UK drops bid for instant return of fisheries control – sources

Plans to take back control of UK fisheries the moment Britain leaves the EU appear to have been abandoned in the face of united EU opposition, dealing a significant blow to the ambitions of the environment secretary, Michael Gove.

Gove put repatriating control of fisheries at the heart of his post-Brexit strategy. But as the negotiations to secure the terms of a transition deal go to the wire in Brussels, the UK has backed down.

However, sources say there have been concessions on both sides. The EU is prepared to allow the UK a say in the negotiations on setting the allowable catch for the EU fleet even after the formal departure date of 29 March 2019.

The crucial meeting of EU heads of government intended to sign off the withdrawal agreement starts on Thursday, and people familiar with the negotiations say they are still talking.

Gove, one of the leaders of the Brexit campaign, made regaining the right to set quotas and manage UK fisheries one of the central commitments of the Leave pitch. Forced to accept some stability during a transition, he has demanded a shorter transition period for fishing of just nine or 10 months.

Last week he teamed up with Ruth Davidson, the leader of the Scottish Conservatives, to underline their joint determination to repatriate controls immediately.

“We want the UK to become an independent coastal state, negotiating access annually with our neighbours,” they said. “During the implementation period, we will ensure that British fishermen’s interests are properly safeguarded.”

Gove raised his concerns with fellow cabinet ministers last week, ahead of a Brexit subcommittee meeting.

But the EU has made access to UK waters on existing terms throughout the transition period a red line of its own. France in particular has threatened that any attempt to curtail access would be met with limits to British access to EU markets in other sectors.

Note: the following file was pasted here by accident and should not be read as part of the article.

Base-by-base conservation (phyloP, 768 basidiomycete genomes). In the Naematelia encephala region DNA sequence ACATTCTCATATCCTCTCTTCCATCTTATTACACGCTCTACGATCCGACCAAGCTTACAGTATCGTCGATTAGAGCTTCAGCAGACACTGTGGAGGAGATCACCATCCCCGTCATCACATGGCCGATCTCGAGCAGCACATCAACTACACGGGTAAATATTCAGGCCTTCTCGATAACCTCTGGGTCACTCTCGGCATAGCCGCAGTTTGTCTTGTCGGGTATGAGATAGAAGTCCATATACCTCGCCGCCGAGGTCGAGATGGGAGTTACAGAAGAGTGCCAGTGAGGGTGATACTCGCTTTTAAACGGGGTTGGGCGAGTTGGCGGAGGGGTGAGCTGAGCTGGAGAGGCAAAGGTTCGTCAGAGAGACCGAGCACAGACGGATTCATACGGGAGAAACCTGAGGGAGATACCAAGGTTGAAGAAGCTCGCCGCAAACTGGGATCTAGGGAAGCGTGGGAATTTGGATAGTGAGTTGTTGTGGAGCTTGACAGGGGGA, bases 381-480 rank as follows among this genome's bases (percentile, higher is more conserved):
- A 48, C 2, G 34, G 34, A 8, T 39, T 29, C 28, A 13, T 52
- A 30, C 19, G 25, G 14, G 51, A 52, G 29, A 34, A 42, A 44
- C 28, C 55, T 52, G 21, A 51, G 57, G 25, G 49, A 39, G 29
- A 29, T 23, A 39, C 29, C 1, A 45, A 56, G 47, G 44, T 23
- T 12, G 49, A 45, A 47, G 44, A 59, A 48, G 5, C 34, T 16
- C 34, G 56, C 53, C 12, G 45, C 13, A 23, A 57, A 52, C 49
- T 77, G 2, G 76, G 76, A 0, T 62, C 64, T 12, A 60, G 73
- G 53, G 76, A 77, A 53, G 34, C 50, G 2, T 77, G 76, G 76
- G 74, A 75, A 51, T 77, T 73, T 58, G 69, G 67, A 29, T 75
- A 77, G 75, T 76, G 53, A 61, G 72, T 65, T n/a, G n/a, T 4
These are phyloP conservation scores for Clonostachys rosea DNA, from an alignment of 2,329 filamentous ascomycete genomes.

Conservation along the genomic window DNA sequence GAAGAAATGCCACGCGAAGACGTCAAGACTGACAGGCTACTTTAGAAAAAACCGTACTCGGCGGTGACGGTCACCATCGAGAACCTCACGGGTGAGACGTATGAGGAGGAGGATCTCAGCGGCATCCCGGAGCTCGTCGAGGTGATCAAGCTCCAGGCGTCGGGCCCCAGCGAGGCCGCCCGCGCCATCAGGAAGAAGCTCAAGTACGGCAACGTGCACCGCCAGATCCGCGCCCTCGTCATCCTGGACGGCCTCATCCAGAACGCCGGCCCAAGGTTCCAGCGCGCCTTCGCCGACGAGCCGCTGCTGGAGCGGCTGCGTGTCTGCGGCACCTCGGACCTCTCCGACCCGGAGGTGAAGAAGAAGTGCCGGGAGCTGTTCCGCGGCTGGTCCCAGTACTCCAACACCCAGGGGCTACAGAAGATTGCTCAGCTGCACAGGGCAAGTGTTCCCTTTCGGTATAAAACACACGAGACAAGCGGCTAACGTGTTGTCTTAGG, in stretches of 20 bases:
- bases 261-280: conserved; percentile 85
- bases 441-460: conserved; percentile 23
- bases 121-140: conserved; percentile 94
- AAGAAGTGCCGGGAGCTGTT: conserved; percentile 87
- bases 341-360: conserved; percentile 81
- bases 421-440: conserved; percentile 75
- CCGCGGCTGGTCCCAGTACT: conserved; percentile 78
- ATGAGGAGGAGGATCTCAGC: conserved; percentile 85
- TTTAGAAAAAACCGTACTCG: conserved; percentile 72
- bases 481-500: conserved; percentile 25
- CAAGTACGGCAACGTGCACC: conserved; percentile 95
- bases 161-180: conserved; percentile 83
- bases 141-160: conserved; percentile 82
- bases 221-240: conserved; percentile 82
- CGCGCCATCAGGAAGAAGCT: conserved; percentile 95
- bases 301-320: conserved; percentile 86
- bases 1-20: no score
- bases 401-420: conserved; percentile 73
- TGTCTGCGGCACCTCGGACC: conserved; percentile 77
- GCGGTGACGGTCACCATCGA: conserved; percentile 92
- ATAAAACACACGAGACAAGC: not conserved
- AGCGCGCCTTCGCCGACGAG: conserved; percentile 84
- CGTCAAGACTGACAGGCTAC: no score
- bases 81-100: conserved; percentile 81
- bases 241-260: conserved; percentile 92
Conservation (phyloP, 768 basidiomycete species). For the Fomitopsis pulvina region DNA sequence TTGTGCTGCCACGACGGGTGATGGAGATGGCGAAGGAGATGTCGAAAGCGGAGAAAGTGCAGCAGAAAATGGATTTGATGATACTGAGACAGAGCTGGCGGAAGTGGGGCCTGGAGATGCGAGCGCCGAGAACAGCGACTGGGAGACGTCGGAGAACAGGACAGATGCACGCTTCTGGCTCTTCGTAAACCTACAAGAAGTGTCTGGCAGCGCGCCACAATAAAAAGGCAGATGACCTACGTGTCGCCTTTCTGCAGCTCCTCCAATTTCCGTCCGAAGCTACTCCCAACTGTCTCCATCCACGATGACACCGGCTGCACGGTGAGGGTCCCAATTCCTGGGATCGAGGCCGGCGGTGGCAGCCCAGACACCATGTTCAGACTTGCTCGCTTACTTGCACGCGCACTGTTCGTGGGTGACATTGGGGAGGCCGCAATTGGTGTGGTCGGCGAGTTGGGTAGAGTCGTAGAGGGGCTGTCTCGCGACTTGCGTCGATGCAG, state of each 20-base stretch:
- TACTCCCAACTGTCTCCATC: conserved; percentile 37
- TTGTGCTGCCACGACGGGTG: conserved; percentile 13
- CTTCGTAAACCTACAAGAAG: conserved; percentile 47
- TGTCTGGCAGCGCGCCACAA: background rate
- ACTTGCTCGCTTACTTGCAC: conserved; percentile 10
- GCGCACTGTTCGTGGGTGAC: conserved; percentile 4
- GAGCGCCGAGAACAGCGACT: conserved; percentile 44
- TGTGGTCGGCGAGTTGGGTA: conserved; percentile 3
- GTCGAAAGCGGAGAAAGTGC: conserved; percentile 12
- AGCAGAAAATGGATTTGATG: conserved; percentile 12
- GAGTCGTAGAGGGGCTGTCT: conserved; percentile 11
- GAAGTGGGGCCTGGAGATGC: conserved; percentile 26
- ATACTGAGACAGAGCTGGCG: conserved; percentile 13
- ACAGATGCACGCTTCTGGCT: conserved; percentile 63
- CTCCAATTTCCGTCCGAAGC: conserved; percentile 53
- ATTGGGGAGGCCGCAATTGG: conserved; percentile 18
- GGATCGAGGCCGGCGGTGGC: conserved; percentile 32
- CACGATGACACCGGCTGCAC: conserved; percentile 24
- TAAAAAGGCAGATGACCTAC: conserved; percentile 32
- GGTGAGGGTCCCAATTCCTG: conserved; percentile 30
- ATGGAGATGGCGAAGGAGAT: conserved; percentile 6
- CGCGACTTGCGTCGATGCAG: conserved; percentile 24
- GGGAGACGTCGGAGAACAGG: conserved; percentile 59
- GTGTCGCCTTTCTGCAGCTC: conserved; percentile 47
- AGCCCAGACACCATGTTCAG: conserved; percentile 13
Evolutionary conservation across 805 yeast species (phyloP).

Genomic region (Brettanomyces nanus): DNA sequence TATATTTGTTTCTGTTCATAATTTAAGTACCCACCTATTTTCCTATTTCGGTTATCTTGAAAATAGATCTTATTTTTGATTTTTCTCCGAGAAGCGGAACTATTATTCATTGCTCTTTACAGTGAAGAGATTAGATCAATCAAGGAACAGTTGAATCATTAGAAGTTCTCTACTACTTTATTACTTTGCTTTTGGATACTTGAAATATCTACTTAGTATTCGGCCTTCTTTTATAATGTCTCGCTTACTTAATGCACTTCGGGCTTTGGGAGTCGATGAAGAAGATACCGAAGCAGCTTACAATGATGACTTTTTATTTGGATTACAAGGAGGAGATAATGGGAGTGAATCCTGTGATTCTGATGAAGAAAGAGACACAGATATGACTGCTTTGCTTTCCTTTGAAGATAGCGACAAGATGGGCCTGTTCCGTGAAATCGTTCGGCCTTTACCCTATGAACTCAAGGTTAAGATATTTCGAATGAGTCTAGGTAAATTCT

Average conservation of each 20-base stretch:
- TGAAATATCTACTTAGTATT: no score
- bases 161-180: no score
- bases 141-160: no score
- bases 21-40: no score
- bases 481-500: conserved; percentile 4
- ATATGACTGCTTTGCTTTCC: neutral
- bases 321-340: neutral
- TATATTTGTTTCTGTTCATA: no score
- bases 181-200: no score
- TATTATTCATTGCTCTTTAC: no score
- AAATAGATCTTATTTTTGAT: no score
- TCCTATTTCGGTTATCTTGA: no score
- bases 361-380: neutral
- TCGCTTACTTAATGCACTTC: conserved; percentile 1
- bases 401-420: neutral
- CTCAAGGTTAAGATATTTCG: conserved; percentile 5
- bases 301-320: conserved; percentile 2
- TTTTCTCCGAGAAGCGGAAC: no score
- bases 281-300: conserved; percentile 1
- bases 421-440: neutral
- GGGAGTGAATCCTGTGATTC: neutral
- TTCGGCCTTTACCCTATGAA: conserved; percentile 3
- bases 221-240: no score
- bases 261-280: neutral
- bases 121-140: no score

The annual fisheries council, where ministers from across the EU meet to wrangle an agreement on fishing, takes place in December each year. The UK will still be a member in December 2018, and able to influence decisions. But the following year, Britain will be out. Gove will struggle to present a role in agreeing the allowable catch as a victory when he had been demanding total control.

Although fishing is only 0.05% of UK GDP, it has huge emotional significance. The common fisheries policy has led to the laying up of most of the British fishing fleet over the past 40 years. Gove has blamed the CFP for destroying his father’s fish processing firm.

Sources close to the cabinet minister accept that the issue cannot be allowed to derail the deal on transition, which is part of the withdrawal agreement due to be signed off at the end of the week. Ministers recognise the need for certainty for business and the economy.

But accepting the EU position on fisheries appears to be another significant concession by the Brexit secretary, David Davis. He has already acknowledged that he can live with the EU’s preferred date for the end of the transition period, in December 2020, rather than running on until March 2021 as Theresa May proposed in her Florence speech last year.

The biggest and most difficult obstacle to a deal on the principles of the transition is still the question of the Irish border. A cross-party committee of MPs concluded last week that there was no technical solution in operation that could prevent the reintroduction of a hard border if there was no deal on EU trade. Yesterday, a majority report from the Brexit select committee recommended that the transition period should be extended if necessary.

The committee chair, Hilary Benn, said that based on the evidence his committee had seen, “a no deal scenario is a significant danger to the UK”.

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